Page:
Johnson acknowledged that a paradigm shift is already taking place to embrace space weather and incorporate it into the USAF doctrine and daily operations. The USAF is planning, programming, and budgeting for space weather initiatives. They are incorporating space weather into the curriculum by including robust education for all officers and enlisted personnel. Information on space weather is becoming standardized as much as possible, including Web pages, training CDs, and customer support. The USAF is generating products necessary for operations and integrating space weather information into war fighter systems (i.e., maps on “hi flier radiation dosage”). They also modified flight weather briefings to include space weather inputs [i.e., impacts on HF communications and satellite communications (SATCOM)].
WHAT DOES THIS MEAN FOR THE METEOROLOGICAL COMMUNITY? The airline and space weather communities are just beginning to discuss their needs and who can/should be supplying space weather information. There is a nascent space weather vendor industry offering specialized products. Many of these commercial space weather providers are listed on the SEC Web site (www.sec.noaa.gov/Vendors/ commercial.html). Space weather vendors typically have backgrounds in space physics, engineering, or meteorology. (Those with meteorology backgrounds usually gained space weather experience in the USAF.)
The meteorological community may have a role providing this service. At the 2002 workshop the participants clearly asked for new products and services, which could mean opportunities for meteorologists. The airline community would like meteorological and space weather products to be integrated. Dispatchers and pilots would like space weather information merged into the flight plan. Pilots want to see maps of weather turbulence zones incorporate where there might be radiation risks or loss of HF communications. Airlines would like nowcasting and forecasting products translated in simple terms and in airlinefriendly format.
Many of the 2002 workshop participants stated that the current SEC solar radiation storm scale is not as useful as they would like. They want information that is more directly applicable to their businesses and can be used in decision making. Many in the airline industry are asking for the SEC space weather alerts to be combined with the NWS information and placed on the same circuit. They would also like space weather and meteorological information to be put on a common Web site. The FAA is currently surveying the airline industry to find out what space weather information is used and what additional products and services are needed. Is there a role for the meteoro1523 NOVEMBER 2003 AMERICAN METEOROLOGICAL SOCIETY | logical community in space weather? The meteorological community should be asking this question. Airline meteorologists are already involved to some degree in the coordination of space weather and terrestrial weather information. Incorporating space weather and meteorological services could be a role for the private sector and/or NWS. Private-sector meteorologists are already very good at knowing how to simplify scientific terms for the nonscientist user. They could be effective in helping to coordinate the manner in which space weather information is displayed to the end user at airlines. However, the meteorological community needs to be careful when entering an area for which they are not trained. Perhaps they should consider a paradigm shift such as the USAF is implementing. The community should consider if they want to redefine what encompasses “meteorology.”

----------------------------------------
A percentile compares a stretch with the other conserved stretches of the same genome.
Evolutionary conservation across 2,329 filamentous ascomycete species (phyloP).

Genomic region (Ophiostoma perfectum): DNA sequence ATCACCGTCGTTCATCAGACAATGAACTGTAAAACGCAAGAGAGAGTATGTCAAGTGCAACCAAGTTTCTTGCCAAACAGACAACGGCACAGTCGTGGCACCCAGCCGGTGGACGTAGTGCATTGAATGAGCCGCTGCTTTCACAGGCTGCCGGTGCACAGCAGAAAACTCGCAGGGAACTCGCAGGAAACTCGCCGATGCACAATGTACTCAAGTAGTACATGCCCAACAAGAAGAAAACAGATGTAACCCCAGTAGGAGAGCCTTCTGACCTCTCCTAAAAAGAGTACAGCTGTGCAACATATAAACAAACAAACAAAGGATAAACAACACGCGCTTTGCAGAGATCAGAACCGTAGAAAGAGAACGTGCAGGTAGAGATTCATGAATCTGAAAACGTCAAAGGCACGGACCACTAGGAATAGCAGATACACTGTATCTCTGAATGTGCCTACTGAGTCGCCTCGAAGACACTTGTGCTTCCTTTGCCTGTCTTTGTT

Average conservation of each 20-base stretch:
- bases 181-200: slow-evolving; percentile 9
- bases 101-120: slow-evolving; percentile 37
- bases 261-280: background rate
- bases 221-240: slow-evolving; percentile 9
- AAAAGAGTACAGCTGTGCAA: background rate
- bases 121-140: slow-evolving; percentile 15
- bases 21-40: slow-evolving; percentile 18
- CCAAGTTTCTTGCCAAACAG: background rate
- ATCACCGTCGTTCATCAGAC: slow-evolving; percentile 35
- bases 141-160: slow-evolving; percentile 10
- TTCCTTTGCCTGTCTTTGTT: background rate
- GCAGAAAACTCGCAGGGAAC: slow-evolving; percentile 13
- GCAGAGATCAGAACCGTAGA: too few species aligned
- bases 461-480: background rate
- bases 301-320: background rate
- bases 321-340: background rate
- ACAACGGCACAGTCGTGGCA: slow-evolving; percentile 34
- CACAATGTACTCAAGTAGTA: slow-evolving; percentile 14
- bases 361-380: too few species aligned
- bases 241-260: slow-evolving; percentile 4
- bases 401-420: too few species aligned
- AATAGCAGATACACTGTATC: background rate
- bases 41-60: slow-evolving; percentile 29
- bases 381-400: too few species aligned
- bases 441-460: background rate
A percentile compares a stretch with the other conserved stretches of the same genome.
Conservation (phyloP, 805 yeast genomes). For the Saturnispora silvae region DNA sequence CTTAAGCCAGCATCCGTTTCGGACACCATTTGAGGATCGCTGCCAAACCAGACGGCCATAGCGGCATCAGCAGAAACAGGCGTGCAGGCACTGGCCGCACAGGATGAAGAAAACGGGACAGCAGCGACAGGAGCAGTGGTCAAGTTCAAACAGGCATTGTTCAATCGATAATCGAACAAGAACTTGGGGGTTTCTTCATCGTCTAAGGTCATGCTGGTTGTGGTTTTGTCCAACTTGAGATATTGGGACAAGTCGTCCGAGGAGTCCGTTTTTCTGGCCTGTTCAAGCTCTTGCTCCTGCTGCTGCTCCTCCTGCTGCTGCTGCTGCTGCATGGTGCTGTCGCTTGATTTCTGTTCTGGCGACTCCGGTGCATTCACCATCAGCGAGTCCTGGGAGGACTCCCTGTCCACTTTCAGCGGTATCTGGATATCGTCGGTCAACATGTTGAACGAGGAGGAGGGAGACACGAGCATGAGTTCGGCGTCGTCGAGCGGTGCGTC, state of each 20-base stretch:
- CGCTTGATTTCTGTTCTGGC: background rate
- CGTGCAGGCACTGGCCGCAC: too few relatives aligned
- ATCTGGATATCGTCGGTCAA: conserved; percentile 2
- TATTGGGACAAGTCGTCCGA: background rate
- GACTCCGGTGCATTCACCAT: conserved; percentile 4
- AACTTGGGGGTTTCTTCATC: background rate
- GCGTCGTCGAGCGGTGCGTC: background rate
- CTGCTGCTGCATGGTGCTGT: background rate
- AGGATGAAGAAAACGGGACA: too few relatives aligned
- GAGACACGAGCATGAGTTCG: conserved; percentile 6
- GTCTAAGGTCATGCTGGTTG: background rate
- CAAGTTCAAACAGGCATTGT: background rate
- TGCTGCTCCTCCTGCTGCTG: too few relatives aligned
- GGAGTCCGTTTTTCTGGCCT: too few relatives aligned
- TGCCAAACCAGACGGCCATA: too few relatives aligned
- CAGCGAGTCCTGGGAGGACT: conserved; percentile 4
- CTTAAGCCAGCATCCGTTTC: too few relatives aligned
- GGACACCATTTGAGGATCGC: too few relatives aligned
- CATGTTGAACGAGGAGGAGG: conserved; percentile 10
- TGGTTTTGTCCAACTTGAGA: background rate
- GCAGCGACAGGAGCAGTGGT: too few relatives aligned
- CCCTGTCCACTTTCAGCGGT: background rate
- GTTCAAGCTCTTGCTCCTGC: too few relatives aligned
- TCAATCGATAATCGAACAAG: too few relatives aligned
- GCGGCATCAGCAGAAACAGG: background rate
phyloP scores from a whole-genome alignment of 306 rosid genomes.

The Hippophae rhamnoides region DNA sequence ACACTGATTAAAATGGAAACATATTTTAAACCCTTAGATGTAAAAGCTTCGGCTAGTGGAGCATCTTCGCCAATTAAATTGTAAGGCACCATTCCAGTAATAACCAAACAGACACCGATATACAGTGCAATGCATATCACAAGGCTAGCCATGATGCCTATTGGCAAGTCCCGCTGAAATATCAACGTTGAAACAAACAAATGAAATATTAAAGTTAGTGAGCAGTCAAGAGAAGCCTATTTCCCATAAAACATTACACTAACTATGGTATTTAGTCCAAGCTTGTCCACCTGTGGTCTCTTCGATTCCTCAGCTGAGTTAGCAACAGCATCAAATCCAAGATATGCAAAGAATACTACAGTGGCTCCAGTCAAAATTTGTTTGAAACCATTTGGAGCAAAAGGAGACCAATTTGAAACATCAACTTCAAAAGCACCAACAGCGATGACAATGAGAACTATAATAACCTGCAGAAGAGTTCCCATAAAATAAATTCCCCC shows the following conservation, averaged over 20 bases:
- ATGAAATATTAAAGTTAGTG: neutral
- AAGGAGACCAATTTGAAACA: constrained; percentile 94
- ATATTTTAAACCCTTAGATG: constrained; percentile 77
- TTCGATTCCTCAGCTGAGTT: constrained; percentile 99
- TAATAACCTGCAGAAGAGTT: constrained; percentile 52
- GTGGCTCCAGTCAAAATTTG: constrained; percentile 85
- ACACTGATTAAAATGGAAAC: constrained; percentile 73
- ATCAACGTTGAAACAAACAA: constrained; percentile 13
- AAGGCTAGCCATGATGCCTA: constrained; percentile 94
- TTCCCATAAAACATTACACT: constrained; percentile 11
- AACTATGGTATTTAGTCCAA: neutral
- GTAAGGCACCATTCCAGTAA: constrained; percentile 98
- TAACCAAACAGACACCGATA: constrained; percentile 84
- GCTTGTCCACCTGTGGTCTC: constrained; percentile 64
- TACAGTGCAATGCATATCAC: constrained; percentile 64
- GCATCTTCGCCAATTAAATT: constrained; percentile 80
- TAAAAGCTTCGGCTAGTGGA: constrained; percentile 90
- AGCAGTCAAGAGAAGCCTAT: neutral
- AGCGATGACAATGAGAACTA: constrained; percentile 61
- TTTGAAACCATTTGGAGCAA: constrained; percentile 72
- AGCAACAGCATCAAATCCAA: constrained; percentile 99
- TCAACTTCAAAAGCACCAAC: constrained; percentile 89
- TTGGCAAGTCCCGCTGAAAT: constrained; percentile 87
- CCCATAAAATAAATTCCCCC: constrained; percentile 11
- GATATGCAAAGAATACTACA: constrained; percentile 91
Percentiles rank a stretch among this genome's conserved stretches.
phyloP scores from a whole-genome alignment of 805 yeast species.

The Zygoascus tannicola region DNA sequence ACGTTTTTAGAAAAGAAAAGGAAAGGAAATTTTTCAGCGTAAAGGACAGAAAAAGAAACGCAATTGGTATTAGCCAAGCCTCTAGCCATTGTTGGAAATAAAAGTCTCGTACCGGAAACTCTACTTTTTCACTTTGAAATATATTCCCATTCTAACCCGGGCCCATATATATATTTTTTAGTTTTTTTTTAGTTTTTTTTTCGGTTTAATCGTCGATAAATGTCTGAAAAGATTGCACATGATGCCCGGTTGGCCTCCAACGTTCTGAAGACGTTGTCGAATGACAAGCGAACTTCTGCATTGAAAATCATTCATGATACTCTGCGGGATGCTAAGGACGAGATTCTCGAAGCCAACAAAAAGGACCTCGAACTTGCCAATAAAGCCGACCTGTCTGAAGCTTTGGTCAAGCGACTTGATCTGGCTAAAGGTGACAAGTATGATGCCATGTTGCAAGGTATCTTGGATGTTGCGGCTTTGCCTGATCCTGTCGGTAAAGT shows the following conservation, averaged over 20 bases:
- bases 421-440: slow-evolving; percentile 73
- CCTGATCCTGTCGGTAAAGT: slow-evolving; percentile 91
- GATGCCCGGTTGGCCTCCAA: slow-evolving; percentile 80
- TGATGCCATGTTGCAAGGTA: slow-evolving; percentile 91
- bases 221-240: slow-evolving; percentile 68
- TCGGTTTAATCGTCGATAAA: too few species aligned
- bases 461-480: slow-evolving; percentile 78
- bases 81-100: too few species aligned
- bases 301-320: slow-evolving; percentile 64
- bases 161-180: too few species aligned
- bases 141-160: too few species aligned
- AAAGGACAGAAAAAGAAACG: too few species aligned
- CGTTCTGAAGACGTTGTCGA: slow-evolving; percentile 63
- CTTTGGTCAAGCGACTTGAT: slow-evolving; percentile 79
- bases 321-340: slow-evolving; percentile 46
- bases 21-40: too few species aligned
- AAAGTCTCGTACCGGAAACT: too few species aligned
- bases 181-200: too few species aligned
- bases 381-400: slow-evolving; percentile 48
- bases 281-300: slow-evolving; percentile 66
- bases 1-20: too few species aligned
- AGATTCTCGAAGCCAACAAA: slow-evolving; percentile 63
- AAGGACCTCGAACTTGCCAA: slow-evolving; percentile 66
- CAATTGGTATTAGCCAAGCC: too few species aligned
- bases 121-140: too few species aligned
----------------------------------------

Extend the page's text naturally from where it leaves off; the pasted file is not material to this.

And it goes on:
The field of space weather is growing, especially as more observations and improved models are available. Space weather is at the stage meteorology was about 50 years ago. More industries are realizing their vulnerabilities to space weather and many of these end users already use weather and climate services (i.e., airlines, electric power, shipping, and agriculture). Space weather will undoubtedly become more important to society, and the meteorological community should consider how they want to participate.
If you would like more information on the AMS Policy Program or how you can help, please contact William H. Hooke, the program’s director, at 202-737- 9006, ext. 420, or or Stephanie Armstrong, AMS director of development, at 617-227- 2426, ext. 235.